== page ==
News from the Sonic Arts Network

Barry Anderson Bursary

Over the past year, the Barry Anderson grassroots bursary has supported 6 members projects, from regular composer meetings in Leeds to clubnights and workshops. The bursary aimed to provide members with direct financial support for their own projects through as direct and transparent a process as possible. Thanks to all those that applied and voted.

Past winners include:

Justin Wiggan
Walked to Leicester City Museum from his house in Birmingham, whilst documenting sound and leaving cassettes at certain locations. This audio graffiti was then photographed and documented. Inside the envelopes with the cassette was a card questioning the finder and an address to send the tape back to.

Magz Hall
Circle of Sound was a group sound exhibition featuring work by Jim Backhouse, Disinformation, Iris Garrelfs, Sharon Gal, Moshi Honen, Magz Hall, Kaffe Mathews,Tracey Moberly, Jason Synnott, Dan Wilson and DJ Wrongspeed. It brought together found sounds, sonic artefacts and reworked and re-contextualised art works and celebrated the fleeting and fragmentary affects of sound.

David De La Haye
Ran a series of workshops between contemporary electronic music practitioners attending Newcastle University’s BMus/MMus courses and students/graduates of the folk music degree [BMus in Folk & Traditional Music] culminating in a live performance collaboration.

In January 2006, Sprawl turned 10 years old. To celebrate a decade of presenting experimental sound, New York sound artists Taylor Deupree and Richard Chartier performed a special live set.

Brownsierra (Pia Gambardella & Paddy Collins), travelled to Oslo to collaborate with the Trondheim Improvisers Ensemble and members of the public as part of the KK summer festival.

Ewan Stefani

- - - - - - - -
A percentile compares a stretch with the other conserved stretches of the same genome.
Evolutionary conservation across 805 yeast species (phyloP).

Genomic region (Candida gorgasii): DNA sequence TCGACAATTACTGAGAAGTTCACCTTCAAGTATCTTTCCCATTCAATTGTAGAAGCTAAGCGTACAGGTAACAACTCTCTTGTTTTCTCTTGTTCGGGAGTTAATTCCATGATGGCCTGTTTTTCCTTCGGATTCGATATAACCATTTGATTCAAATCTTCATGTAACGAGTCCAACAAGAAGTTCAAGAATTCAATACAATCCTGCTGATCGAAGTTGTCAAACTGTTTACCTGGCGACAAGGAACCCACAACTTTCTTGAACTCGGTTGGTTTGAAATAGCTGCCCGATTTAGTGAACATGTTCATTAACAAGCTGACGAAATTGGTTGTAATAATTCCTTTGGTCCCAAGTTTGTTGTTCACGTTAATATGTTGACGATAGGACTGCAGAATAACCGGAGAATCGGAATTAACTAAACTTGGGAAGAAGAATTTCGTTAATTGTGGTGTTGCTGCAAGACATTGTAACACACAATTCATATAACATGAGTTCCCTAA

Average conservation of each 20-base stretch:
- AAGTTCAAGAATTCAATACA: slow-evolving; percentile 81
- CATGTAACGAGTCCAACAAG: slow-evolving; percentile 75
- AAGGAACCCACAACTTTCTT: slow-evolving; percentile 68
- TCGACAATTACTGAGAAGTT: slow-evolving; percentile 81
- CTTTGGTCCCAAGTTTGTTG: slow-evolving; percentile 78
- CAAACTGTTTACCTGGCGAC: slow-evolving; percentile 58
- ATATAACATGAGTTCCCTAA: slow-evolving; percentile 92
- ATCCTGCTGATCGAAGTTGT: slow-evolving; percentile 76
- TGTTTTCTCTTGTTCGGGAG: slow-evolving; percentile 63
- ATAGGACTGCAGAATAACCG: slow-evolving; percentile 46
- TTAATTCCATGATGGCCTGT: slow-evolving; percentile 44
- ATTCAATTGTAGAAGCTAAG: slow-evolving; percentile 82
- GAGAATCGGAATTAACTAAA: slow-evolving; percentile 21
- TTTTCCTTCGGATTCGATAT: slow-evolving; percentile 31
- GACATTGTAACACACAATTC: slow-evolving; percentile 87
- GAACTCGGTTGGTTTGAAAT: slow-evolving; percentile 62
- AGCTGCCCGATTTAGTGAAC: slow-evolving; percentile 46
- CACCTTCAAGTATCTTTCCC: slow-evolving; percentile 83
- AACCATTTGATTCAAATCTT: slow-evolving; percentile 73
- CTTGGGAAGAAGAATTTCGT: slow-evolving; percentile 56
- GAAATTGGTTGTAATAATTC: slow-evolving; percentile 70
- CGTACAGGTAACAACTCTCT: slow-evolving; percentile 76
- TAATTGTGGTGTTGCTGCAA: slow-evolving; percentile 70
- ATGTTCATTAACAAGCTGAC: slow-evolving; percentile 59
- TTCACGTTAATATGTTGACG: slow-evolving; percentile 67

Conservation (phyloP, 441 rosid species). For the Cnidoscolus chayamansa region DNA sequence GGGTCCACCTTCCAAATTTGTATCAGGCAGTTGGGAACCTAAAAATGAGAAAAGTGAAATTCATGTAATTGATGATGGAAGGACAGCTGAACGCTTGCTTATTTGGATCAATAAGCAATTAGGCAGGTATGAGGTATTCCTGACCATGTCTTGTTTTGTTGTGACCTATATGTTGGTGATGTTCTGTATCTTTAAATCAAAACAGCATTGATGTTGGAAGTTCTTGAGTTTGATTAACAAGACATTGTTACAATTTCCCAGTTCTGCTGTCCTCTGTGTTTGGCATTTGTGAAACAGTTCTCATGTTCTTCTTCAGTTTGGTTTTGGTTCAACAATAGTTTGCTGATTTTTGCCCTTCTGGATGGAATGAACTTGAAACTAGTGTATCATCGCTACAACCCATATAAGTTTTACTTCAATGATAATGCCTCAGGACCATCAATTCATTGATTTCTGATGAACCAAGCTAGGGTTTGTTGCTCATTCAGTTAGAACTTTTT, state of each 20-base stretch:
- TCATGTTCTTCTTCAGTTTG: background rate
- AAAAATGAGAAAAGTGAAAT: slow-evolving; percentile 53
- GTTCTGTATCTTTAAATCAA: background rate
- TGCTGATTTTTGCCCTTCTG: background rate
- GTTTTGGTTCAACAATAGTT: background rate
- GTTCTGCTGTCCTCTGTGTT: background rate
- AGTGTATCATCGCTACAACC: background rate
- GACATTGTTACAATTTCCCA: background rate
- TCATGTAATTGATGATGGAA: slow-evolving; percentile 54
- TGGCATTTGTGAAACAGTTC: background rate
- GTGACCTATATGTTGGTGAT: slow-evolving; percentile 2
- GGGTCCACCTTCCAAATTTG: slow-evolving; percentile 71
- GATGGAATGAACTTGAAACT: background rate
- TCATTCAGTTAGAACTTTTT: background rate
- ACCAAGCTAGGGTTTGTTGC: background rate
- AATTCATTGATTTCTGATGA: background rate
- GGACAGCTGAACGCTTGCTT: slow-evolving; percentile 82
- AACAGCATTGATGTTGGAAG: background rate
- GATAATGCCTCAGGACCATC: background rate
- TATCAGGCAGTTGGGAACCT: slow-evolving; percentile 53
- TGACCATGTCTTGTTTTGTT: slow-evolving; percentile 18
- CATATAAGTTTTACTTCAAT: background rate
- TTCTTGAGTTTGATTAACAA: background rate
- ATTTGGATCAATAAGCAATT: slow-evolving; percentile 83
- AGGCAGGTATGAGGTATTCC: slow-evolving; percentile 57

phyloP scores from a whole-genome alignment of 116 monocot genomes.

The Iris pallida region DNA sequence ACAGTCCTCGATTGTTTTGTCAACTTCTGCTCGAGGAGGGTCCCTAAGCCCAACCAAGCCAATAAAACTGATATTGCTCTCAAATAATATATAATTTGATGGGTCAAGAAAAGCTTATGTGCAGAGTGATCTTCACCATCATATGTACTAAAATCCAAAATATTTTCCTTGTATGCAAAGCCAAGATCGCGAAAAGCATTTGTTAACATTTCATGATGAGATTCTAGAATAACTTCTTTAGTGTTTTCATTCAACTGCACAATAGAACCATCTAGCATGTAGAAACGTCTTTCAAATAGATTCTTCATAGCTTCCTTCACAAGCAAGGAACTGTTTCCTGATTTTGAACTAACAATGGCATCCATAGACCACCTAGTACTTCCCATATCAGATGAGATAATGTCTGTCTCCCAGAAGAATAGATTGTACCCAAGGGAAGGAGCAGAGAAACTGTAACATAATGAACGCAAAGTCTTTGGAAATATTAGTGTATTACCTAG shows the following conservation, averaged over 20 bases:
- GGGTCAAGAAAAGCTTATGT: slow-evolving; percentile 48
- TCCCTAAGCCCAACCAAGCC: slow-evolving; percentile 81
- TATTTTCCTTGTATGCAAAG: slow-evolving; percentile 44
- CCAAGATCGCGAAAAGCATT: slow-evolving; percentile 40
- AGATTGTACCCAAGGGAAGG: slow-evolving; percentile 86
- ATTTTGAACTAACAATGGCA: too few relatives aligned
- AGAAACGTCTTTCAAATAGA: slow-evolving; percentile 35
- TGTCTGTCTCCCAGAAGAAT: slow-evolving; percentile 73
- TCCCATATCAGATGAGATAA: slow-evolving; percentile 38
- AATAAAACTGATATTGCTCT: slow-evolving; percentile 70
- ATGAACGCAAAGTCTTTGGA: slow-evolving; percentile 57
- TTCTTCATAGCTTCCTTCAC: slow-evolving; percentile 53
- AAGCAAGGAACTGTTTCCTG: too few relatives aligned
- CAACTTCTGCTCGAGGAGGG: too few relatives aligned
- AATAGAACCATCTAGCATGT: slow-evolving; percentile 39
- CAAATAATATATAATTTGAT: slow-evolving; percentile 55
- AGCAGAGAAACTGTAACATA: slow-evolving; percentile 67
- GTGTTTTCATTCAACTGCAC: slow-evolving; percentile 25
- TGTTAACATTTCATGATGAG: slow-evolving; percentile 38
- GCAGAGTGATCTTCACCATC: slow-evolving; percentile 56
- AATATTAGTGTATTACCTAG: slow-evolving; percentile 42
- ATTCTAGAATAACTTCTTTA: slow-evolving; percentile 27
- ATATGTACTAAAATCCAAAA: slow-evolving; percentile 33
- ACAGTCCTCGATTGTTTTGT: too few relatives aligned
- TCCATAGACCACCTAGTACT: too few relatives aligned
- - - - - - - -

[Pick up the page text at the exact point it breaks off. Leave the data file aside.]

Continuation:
Held a day of presentations and discussion in an informal and friendly atmosphere for people interested in sonic arts, so new ideas could be discussed outside the normal boundaries of academic study.

The Bursary will now close to applications. Thanks to the Barry Anderson Memorial Trust for their support of the scheme.


11 & 12 February
Sound Practice 2006
Goldsmiths College, London

SOUND PRACTICE 2006 provides an opportunity to take stock and reflect on the activities that have shaped the scene over the past 5 years. It will also provide a forum in which to discuss the future of soundscape studies and pool new approaches and practices.

11 February
Goldsmiths College, London

Concert featuring Donald Bousted, Yannick Dauby, Sebstian Lexer, John Leley, and material from the new Disinformation project "Sense Data and Perception" (last presented at FACT, Liverpool). Disinformation is an electronic music and installation art project, which uses electromagnetic noise produced by live mains electricity, lightning strikes, laboratory equipment, industrial and IT hardware, domestic appliances, rapid transport systems, magnetic storms and the sun etc as raw material for music and art.

12, 18, 19, 25 February
Rachel Gomme: Audience: A Collection of Silences
(performance / gallery)
South London Gallery,Peckham Road, London

Could you contribute your silence to a public collection? How does it feel to sit in silence with a stranger? Rachel Gomme is making a collection of silences, and requests contributions. You are invited to book a 10 minute interview to record your silence. All contributors will receive a CD of the Collection.
020 7703 6120 or

13 February
Legacies in Technology IV: The Sound of the City
Recital Hall, Birmingham Conservatoire

60 Years of Electroacoustic Music, incorporating the soundscapes of Barcelona, Brussels, Istanbul, Paris, Newcastle and Birmingham. Includes work by Pierre Schaeffer, Erdem Helvacioglu,Woo Jun Lee, Stephan Dunkelman, Steve Shaw, Mario Verandi, Ellie Gregory, Douglas Doherty and BEAST with guest Diffuser, Jonty Harrison (who will also be giving a free workshop earlier in the day).

7 April - 3 June
Debris Field
Bolton Art Gallery